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Declaratory judgment. Glynn Superior Court. Before Judge Killian.
Appellant, Ann Norton DeLoach, is the primary beneficiary of the Ann Norton DeLoach Trust which was created by her husband, M. Frank DeLoach, Jr., in December, 1972. The trust agreement provides in part: "the corpus of this Trust remain intact . . . until my wife shall die or remarry, whichever occurs first. Upon the death or earlier remarriage of my wife, the Trust Estate shall be divided equally among my children . . ."
In September, 1974 Mr. and Mrs. DeLoach were divorced; in August, 1977 they were again married to each other. Payments were made to Mrs. DeLoach pursuant to the Trust Agreement during the first marriage, during the time between the divorce and second marriage, and thereafter. A second divorce action was filed in September, 1979.
One of the secondary beneficiaries of the trust, Mr. Frank DeLoach III, questioned the propriety of further payments to Mrs. DeLoach following her second marriage to DeLoach. The Trustee, Charles B. Miller, interrupted payments to Mrs. DeLoach and filed a petition for declaratory judgment seeking a ruling construing the quoted provision of the Trust Agreement and a determination of the respective rights of the beneficiaries.
After a hearing on the matter, the trial court found that Mrs. DeLoach's second marriage to Mr. DeLoach was such a "remarriage" as terminated her right to benefits under the trust, and ordered distribution of the trust funds to the secondary beneficiaries. The issue on appeal is whether the trial court erred in interpreting "remarriage," in the context of the trust instrument, to apply to Mrs. DeLoach's second marriage to the creator of the Trust. We reverse.
In construing a trust instrument it is the duty of a court to find the intention of the settlor and to effectuate that intention insofar as the language used and the rules of law will permit. Love v. Fulton Nat. Bank, 213 Ga. 887, 891 (102 SE2d 488) (1958). In construing an instrument and to discover the true intent of the parties, the court must look to the entire instrument and the surrounding circumstances. Shorter v. Methvin, 52 Ga. 225, 230 (1874); Simpson v. Brown, 162 Ga. 529, 538 (134 SE 161) (1926); Sproull v. Graves, 194 Ga. 66, 68 (20 SE2d 613) (1942); McVay v. Anderson, 221 Ga. 381, 385 (144 SE2d 741) (1965). The parties were married at the time the trust was created. The trust instrument consistently refers to appellant beneficiary as "my wife." The word "remarriage" should not be construed singly, but should be given a meaning consistent with the circumstances at the time the instrument was executed, with due regard for the purposes to be served by the trust and the entire context of the instrument.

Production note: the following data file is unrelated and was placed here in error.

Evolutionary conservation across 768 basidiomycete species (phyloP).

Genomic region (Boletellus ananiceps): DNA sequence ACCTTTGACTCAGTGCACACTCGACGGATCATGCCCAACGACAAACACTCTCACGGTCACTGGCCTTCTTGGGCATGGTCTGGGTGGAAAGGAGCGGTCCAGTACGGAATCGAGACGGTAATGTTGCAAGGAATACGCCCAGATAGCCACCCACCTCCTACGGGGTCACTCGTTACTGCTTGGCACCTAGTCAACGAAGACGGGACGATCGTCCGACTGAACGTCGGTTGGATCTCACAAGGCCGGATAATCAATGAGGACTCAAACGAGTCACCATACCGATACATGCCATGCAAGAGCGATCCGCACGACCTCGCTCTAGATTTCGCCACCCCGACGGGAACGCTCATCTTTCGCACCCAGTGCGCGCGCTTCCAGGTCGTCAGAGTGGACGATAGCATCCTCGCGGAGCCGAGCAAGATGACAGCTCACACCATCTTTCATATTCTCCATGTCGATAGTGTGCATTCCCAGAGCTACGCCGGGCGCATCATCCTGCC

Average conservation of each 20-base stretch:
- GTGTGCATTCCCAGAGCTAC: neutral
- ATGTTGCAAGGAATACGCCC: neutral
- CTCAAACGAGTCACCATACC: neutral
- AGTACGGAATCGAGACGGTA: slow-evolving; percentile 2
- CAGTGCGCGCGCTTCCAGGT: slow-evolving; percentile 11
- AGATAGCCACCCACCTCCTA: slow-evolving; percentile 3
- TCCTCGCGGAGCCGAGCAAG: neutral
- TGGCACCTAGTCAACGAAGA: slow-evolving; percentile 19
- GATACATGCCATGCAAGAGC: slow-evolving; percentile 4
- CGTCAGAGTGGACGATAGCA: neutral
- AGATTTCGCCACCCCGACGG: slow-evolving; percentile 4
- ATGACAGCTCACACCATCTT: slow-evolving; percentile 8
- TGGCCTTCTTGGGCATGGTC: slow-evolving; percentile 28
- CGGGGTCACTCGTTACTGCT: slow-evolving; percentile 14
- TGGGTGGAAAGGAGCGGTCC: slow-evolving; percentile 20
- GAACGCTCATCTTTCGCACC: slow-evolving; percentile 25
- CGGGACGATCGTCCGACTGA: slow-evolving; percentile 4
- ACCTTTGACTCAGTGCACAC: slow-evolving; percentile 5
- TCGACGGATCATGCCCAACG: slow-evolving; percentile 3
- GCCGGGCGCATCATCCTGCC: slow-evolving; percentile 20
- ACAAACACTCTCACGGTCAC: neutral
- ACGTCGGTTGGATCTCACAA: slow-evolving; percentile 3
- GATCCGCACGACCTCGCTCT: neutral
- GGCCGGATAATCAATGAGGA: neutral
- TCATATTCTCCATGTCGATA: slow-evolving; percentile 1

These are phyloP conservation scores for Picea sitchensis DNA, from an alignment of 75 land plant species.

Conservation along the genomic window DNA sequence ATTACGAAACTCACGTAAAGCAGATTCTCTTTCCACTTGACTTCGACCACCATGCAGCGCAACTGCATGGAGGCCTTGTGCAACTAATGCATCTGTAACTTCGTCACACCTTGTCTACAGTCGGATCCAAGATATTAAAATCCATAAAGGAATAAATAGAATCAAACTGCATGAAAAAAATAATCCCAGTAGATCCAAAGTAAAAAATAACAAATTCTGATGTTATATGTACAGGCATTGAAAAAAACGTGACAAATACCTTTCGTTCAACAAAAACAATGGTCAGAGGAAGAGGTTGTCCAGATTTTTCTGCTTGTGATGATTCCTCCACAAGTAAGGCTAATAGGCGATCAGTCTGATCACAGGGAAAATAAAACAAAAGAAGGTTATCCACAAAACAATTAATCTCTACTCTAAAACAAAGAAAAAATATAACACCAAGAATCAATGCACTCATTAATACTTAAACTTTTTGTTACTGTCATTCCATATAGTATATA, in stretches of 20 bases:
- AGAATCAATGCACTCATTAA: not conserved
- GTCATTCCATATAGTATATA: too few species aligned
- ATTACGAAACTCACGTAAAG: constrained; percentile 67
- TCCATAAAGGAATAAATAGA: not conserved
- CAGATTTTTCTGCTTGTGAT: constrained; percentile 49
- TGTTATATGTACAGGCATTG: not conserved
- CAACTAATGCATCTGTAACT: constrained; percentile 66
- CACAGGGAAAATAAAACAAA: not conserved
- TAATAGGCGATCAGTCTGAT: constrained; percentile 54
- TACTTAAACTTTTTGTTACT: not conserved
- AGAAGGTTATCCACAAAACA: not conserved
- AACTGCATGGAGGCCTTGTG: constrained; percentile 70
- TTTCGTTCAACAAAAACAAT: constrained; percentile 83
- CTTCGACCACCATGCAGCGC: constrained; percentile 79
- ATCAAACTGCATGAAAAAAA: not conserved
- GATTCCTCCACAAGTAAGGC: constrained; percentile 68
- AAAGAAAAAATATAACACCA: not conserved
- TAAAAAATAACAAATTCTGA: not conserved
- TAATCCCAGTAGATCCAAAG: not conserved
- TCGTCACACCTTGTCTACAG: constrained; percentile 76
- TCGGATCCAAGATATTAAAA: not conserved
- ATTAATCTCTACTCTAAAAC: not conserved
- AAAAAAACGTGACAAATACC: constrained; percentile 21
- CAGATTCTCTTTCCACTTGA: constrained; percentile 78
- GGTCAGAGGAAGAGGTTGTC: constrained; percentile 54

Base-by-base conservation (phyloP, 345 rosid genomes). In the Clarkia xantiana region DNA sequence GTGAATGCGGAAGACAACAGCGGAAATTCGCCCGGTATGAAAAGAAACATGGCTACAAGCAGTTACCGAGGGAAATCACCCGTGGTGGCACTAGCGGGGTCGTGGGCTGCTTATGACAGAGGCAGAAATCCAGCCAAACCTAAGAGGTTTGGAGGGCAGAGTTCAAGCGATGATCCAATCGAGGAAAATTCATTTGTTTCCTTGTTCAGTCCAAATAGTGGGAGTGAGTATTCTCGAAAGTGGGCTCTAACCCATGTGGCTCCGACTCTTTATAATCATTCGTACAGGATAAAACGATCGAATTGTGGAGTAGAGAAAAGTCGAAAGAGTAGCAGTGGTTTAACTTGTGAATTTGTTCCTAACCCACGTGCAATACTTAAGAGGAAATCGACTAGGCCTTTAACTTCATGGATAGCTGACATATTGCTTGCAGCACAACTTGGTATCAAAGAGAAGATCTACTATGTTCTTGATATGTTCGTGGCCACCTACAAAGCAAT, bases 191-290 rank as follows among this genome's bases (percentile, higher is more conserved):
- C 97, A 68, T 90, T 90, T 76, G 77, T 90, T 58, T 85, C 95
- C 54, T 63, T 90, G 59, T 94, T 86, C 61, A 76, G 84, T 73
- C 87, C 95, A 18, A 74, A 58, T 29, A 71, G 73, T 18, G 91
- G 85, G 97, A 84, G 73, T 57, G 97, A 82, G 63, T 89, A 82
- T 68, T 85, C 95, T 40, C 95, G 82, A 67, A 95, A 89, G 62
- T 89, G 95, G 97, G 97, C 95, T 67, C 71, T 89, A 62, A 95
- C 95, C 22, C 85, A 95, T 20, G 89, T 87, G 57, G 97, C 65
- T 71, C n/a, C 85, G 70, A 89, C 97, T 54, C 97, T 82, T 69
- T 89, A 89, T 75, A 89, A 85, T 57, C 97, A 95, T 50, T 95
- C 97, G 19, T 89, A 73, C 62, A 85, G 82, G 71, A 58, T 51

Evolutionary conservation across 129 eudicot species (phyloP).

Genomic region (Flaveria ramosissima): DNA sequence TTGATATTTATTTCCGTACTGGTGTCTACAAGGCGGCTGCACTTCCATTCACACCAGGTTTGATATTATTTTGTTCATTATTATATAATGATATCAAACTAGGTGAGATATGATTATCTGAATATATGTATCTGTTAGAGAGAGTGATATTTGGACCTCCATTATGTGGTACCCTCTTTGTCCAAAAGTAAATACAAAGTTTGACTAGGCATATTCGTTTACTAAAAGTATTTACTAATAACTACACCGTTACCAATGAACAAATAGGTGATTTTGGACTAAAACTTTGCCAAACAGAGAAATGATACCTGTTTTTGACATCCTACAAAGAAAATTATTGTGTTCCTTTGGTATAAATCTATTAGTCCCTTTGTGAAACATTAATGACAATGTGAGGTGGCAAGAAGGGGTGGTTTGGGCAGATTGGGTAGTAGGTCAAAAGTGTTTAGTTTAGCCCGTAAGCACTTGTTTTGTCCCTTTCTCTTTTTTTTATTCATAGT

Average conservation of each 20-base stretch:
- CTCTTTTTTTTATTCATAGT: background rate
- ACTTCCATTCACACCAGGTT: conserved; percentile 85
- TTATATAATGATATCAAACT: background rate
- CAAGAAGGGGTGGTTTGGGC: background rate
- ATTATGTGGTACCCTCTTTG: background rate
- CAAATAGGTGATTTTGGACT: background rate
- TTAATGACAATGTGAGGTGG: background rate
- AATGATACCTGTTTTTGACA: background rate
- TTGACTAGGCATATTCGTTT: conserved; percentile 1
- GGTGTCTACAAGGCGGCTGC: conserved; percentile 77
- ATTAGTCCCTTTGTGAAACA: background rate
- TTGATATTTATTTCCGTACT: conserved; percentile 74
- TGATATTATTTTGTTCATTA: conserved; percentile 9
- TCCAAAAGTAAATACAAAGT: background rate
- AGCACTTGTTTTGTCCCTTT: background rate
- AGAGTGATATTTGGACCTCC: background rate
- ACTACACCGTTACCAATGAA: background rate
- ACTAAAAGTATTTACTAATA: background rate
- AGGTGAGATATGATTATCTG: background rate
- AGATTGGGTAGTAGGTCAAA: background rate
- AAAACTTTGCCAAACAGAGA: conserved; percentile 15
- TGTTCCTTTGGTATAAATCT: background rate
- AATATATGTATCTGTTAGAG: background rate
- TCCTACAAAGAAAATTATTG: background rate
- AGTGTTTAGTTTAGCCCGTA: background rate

We agree with the trial court that the creator of the trust intended for Mrs. DeLoach to receive payments under the trust instrument while she was his wife and, in the event that he died or they divorced, that she would continue to receive payments. However, under the circumstances of this case, we believe the creator intended that payments to Mrs. DeLoach under the trust terminate upon her marriage to a person other than Mr. DeLoach. We also agree with the trial court that the term "remarry" is a common and familiar term. However, in the context of the trust instrument we are obliged to construe the word to give effect to the intention of the creator, DeLoach, Jr. That intention is to provide income to his wife during their marriage, and if he were no longer her husband, until she married someone else who could provide for her.
This interpretation of "remarriage" is consistent with Georgia law. Elder v. Hogg, 237 Ga. 465 (228 SE2d 851) (1976). In a case similar to the instant case, the Supreme Court of New York held that "remarriage" meant remarriage to another, and not to the former husband. Bank of New York v. Hiss, 27 NYS2d 646 (1941). We find the holding of that case persuasive and adopt it here.
Robert D. Miles, Terry L. Readdick, Carroll Palmatary, M. Frank DeLoach III, for appellee.
Grayson P. Lane, for appellant.
Thursday May 21 22:46 EDT

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